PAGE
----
How Occupational Therapy can Help Give Your Children a Good Start in Life

Contrary to popular belief, occupational therapy isn’t just for troubled adults. Children can likewise benefit from treatment and not necessarily as a form of medical intervention (due to disabilities or traumatic experiences).

Another way to think about occupational therapy is that it can be the key to a bright future for children. That is because an occupational therapist can fill essential roles in children’s lives — a friend, mentor, advocate, and playmate.

In this article, we go over how an occupational therapist’s services can prove beneficial to children. Only then can you decide whether or not Occupational Therapy for Children is a worthwhile investment.

Developmental activities for occupational therapy

A child therapist can use a wide range of toys designed to arouse children’s attention and cognitive development. Such toys are matched to the specific age and ability of each child. 

For example, sessions can alternate between playing catch with a ball (for improving motor skills) and puzzles designed to stimulate visual hand-eye coordination.

Games hold a special place in child therapy for many reasons. For one thing, a therapist can use toys to enhance a child’s cognitive and motor skills without even realizing it. The therapist offers a game to play in every session that a child can play with no hesitation. This makes it easier for the therapist to earn a child’s trust and monitor progress.

Building social skills

Children could use some professional guidance in navigating their social lives. Hence, an essential part of child therapists’ responsibilities is to design exercises that kids can use to work on their social skills. Such activities are based on daily social interactions that a child can have with family, friends, classmates, etc.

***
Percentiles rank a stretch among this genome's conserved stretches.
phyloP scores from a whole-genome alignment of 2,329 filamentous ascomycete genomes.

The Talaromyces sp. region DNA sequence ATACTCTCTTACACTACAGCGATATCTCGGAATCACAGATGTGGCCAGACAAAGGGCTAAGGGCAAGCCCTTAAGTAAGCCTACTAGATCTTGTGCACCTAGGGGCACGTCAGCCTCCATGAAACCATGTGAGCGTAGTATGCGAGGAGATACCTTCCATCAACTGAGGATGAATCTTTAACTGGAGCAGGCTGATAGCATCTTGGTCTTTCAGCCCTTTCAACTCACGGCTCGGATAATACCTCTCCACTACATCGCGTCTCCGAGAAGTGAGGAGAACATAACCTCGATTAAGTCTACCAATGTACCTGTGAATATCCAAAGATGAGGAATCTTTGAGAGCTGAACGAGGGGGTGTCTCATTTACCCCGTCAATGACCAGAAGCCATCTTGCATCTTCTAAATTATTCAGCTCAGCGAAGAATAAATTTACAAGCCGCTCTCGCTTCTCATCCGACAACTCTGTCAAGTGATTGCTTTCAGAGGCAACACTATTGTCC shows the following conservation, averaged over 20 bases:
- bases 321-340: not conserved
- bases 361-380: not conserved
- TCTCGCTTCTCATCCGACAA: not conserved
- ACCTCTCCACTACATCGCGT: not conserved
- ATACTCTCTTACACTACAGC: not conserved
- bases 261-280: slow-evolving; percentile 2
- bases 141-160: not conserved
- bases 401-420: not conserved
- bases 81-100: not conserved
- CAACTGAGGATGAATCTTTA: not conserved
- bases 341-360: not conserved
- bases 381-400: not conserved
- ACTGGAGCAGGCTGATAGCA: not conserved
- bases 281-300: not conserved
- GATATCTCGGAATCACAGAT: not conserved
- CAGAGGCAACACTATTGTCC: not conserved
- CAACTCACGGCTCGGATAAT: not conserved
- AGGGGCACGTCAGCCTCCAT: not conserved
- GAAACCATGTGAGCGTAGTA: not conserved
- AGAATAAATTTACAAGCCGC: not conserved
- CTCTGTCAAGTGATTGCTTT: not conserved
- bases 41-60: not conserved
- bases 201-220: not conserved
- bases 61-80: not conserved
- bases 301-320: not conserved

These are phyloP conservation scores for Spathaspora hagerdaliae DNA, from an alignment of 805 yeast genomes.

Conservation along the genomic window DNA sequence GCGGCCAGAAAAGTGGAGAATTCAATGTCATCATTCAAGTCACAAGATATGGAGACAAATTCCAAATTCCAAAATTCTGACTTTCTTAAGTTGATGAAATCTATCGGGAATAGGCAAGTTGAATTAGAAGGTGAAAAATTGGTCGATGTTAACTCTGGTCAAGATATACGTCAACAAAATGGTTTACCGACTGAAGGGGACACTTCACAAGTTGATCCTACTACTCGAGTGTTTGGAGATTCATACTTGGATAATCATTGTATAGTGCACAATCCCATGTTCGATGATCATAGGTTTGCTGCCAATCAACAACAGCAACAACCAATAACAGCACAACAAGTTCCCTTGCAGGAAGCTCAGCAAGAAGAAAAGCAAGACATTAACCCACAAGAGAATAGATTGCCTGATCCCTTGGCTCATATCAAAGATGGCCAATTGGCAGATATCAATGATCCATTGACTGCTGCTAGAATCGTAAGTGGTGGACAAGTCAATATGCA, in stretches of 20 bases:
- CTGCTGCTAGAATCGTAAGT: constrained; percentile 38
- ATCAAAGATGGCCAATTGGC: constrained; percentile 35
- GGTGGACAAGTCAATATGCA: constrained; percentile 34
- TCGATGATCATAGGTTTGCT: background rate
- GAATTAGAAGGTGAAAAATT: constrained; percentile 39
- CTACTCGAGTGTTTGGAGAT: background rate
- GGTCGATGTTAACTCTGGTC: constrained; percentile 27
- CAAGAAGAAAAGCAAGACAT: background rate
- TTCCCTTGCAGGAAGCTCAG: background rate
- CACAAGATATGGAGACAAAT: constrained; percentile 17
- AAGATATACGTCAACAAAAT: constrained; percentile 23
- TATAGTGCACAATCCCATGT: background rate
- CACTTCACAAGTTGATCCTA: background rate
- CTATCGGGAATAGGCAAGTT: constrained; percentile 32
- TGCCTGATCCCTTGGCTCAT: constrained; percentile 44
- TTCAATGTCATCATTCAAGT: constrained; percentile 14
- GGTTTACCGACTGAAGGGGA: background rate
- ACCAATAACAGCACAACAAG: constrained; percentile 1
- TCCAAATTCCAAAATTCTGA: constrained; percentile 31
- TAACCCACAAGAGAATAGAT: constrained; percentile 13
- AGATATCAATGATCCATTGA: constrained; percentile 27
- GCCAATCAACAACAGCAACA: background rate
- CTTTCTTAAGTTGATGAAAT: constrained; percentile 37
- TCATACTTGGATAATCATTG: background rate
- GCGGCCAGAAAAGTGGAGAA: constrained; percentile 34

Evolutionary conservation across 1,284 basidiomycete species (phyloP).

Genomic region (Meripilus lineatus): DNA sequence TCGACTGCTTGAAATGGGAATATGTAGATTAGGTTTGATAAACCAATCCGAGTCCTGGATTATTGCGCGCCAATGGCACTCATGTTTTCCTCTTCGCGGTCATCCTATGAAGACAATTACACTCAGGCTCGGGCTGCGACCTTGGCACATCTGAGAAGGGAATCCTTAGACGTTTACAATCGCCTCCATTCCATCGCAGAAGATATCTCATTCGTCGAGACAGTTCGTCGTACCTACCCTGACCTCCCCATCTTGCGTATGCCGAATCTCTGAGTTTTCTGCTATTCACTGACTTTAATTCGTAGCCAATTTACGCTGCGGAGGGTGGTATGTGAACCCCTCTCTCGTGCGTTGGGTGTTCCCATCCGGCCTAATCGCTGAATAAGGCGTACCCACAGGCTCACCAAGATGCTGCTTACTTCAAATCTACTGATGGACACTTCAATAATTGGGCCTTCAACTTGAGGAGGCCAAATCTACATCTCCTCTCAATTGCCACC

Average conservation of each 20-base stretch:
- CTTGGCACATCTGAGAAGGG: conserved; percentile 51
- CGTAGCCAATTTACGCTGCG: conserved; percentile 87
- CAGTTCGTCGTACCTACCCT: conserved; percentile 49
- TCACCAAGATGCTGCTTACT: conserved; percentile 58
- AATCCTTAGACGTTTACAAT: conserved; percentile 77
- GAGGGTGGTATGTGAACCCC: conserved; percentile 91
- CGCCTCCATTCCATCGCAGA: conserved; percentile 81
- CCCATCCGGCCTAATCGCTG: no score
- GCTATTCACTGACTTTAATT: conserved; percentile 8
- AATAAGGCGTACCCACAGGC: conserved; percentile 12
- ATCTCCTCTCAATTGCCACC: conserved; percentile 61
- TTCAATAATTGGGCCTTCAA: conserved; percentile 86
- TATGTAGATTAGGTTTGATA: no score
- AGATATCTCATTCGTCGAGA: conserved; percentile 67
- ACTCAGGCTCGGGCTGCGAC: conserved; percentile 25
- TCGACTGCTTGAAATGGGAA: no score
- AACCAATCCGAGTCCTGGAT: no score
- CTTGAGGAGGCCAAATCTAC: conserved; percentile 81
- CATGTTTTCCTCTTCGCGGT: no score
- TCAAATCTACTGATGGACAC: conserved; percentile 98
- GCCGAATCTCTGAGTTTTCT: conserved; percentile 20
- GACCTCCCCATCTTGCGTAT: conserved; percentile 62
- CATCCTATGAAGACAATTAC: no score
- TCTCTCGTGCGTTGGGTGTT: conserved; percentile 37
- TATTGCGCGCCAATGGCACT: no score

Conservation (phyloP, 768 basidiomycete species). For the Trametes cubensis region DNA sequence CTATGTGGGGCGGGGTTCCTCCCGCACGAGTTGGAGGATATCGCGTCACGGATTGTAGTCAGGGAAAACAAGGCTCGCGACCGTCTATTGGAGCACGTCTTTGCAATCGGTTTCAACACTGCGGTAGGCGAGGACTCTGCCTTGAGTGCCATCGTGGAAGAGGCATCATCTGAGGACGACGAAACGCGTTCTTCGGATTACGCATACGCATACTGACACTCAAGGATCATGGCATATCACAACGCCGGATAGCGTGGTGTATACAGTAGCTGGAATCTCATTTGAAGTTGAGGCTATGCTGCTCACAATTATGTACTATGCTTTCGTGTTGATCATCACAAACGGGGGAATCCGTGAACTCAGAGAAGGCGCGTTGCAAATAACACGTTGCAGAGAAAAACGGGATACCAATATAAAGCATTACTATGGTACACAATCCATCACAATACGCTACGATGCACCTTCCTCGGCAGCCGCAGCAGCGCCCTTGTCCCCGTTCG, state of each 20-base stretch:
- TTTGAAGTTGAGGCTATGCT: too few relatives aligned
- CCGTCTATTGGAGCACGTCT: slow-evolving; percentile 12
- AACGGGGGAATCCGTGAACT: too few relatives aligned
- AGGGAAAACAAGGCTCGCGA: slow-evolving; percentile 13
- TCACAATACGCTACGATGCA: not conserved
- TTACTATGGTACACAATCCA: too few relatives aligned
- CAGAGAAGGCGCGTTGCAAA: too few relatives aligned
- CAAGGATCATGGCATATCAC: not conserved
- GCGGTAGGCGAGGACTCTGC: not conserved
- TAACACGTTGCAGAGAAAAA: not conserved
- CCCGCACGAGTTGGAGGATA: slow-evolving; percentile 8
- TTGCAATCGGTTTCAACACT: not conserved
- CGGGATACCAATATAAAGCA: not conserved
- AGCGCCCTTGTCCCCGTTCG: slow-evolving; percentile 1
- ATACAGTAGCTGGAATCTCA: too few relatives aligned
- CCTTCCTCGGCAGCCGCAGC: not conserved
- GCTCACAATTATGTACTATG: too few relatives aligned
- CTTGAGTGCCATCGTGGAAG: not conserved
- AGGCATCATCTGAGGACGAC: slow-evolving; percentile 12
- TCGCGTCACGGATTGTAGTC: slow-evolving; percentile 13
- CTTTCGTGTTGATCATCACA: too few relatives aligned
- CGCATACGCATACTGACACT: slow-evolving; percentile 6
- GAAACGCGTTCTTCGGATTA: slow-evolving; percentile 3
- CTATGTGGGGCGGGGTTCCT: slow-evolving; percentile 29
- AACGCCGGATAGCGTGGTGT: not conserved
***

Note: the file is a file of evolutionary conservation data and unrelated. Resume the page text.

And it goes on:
What activities are there that would help a child build social skills, you ask? Well, for one thing, the therapist can engage the child with a simple conversation that offers encouragement for self-expression. The therapist can also help parents reinforce a child’s good behavior at home and school.

Social exercises for children works best if they blend naturally with a child’s day to day activities. That way, the child wouldn’t realize that anything was amiss and respond as naturally as possible with every session.

Teach everyday life skills

An occupational therapist can teach kids with disabilities to achieve a measure of independence and care for themselves (at home or in a simulated environment). This includes feeding oneself and dental hygiene, using deodorant — daily tasks that are essential to self-care.

For best results, the occupational therapist must first discuss the matter with the child’s family. This is to determine what the child can and cannot do on their own. Only then can a therapist map out the most efficient route to foster independence and self-care.

One significant challenge that occupational therapists face when working with children is that circumstances tend to vary. Hence, strategies for fostering self-care and independence will differ from one child to another.


As you may have already realized, occupational therapy is a diverse practice that most parents tend to overlook. Nevertheless, it cannot be denied that treatment has the potential to enrich children’s lives and make the most out of their younger years.

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